Many events will try to outdo one another with who they can get to grace the stage that might move the needle even more.
Have you ever looked at a conference advertisement with an “A-List” keynote speaker and thought, “What could John Stamos possibly tell me about microbiology?”
Having a big name is great and all, but it doesn’t work if it doesn’t fit the mold of your event.
That’s another reason why I chose Conference A: even though Conference B had a long list of huge stars appearing, they didn’t usually speak to me in a way that was meaningful.
While they have great stage presence and interesting thoughts, I rarely came away with new ideas or inspiration that I would use in my work.
At Conference A, however, the keynotes were still pop culture icons, but the content of their talks was aligned with my role and values. They were able to speak to the room intimately because each person was working through the same things; needed to hear the same advice.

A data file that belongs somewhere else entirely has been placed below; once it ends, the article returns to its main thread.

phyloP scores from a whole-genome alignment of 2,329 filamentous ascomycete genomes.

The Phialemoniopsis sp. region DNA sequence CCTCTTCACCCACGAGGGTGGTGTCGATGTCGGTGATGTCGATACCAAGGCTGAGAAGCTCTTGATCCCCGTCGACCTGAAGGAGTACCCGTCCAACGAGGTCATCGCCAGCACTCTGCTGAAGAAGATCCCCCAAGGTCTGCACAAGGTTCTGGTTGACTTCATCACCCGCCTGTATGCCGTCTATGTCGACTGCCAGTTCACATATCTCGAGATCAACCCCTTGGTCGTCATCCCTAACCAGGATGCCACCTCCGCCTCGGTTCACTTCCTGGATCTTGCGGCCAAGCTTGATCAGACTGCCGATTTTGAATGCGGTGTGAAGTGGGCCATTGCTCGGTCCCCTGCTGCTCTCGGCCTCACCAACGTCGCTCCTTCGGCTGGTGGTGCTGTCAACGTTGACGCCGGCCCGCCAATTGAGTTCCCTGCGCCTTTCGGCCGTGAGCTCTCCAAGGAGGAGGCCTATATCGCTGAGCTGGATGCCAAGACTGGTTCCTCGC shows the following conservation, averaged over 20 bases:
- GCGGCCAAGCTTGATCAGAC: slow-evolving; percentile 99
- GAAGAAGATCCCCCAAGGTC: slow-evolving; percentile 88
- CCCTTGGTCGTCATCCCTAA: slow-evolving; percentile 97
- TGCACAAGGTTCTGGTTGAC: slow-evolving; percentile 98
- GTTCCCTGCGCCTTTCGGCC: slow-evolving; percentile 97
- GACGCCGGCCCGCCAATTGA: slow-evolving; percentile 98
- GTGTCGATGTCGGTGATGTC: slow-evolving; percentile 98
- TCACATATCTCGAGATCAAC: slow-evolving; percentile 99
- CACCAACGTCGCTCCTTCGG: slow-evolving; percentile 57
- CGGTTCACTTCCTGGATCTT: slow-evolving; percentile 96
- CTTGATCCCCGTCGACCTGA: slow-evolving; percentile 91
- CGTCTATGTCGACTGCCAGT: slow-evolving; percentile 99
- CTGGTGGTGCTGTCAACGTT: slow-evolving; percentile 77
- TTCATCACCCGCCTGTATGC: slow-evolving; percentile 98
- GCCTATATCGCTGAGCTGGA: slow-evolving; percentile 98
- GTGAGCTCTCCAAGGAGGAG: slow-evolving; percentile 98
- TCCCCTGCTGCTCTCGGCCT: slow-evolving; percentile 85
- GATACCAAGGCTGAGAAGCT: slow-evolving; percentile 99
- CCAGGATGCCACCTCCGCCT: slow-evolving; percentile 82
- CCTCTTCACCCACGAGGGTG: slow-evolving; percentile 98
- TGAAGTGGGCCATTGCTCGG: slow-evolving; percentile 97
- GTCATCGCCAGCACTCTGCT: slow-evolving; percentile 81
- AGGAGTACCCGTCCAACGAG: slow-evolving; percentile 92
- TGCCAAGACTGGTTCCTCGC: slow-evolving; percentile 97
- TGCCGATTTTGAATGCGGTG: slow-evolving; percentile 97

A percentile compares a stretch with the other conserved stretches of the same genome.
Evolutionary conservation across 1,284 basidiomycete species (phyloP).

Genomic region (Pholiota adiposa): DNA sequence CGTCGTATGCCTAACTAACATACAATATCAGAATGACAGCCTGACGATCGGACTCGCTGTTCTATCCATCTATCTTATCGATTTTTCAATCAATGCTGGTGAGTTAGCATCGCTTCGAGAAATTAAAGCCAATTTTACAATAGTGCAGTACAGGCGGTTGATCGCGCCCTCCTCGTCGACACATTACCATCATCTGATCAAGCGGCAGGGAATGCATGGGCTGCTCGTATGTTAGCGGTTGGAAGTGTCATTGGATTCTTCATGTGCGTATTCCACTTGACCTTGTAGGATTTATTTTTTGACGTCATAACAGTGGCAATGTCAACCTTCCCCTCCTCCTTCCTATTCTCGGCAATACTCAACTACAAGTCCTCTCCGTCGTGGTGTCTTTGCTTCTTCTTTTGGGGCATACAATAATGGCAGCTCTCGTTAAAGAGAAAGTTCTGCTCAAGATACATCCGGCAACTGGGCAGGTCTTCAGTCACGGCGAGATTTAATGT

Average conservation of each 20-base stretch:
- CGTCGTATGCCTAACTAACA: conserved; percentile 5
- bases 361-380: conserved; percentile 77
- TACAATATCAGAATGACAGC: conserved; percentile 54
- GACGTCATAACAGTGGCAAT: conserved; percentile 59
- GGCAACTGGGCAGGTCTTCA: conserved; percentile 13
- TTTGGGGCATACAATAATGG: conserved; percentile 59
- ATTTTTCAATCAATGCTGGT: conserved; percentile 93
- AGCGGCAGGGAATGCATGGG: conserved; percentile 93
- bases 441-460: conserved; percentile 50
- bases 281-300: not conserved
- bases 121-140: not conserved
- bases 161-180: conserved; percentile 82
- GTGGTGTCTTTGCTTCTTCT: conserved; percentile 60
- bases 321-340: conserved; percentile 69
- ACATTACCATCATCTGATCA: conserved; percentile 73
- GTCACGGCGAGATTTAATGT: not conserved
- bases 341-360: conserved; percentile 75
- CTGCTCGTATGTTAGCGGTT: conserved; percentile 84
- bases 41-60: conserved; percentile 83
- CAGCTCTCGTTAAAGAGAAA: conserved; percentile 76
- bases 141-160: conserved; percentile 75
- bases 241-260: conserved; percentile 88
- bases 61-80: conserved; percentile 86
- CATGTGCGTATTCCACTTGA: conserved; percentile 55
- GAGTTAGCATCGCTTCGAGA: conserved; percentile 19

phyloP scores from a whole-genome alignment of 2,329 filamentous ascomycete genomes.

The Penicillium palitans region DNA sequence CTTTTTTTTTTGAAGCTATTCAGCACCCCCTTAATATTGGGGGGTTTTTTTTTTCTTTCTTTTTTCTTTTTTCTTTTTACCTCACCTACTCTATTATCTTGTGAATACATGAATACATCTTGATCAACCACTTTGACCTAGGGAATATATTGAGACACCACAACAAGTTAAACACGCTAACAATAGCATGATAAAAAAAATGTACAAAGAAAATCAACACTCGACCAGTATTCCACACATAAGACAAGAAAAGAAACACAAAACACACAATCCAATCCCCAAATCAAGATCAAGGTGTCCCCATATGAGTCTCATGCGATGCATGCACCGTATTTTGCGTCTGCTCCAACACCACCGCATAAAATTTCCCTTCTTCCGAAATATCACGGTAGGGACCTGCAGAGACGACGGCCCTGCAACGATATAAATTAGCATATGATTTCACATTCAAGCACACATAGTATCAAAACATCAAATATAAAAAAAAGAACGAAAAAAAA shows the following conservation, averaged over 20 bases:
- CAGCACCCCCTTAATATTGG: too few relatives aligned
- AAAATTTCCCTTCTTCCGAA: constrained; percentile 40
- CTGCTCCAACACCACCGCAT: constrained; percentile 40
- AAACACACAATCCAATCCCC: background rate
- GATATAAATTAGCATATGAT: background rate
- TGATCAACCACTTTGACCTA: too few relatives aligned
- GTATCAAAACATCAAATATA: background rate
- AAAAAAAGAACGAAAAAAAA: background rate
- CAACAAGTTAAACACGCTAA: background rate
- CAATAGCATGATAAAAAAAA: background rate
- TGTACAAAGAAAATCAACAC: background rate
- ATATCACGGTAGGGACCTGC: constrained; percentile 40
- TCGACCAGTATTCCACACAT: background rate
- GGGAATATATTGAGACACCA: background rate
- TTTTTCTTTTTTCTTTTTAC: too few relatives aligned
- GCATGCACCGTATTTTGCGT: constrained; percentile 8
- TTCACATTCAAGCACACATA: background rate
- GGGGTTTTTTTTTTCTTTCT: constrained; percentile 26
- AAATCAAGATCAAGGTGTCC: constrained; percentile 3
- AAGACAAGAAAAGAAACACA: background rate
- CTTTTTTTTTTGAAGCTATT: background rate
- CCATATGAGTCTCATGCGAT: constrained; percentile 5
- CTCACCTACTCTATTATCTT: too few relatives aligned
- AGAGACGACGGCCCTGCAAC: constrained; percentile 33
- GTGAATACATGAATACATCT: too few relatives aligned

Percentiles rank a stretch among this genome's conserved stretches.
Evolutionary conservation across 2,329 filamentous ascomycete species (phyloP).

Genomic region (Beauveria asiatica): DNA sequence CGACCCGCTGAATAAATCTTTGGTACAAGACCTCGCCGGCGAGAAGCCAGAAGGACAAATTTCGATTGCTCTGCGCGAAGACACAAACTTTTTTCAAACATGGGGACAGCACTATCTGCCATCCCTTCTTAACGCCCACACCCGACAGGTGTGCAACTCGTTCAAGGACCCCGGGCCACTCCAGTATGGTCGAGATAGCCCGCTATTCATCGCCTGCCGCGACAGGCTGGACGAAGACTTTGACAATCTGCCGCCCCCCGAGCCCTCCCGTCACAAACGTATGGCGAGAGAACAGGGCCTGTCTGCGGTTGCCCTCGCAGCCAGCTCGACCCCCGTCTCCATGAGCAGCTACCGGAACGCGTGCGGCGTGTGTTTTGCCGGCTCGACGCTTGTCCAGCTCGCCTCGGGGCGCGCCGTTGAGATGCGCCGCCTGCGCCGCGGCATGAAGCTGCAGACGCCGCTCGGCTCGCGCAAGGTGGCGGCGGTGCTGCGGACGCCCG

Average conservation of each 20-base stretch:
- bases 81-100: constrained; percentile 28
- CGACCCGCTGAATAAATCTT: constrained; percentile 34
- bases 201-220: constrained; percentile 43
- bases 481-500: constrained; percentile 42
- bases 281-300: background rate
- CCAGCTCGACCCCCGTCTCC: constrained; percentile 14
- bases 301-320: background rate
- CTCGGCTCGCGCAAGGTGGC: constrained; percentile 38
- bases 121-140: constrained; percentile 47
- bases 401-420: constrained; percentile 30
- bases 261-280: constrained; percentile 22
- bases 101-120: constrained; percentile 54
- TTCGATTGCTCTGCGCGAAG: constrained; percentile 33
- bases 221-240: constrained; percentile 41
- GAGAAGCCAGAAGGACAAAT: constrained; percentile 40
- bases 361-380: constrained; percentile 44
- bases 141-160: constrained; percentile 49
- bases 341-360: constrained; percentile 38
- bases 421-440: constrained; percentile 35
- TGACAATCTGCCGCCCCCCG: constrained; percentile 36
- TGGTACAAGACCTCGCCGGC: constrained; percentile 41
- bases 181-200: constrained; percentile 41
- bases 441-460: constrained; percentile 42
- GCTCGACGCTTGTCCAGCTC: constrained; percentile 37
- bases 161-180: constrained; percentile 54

Don’t fall into the trap of paying a ton of money for a celebrity who won’t add any real value to your event. Not only are you in danger of overspending your already tight budget, but unless they know how to relate to your attendees, it will fall flat and maybe turn people off.
Instead, get creative with your keynotes and celebrity guests. Find someone who will not only get people’s attention, but who fits well into your niche.
A Little Less Competition, A Little More Value Please
Most event planners who are reading this are aware of the competition. They analyze every pixel of their website, stalk their Facebook page or maybe even send someone undercover to see what the arch rival is up to each year.
While that may be helpful (and a little creepy), it’s best to focus on your own event and how YOU are creating an experience that your attendees value.
You can’t control what anyone else does or doesn’t do, but you can do whatever it takes to make your event amazing.
It all comes down to this: if your attendees are forced to choose, why should they pick you?
Mitch Cooper is the Content Marketing Manager for Experient. A former journalist, he is passionate about crafting stories that enlighten and engage audiences.
When he’s not writing and editing, he enjoys spending time with his wife and one-year-old son, playing and watching sports and making people laugh.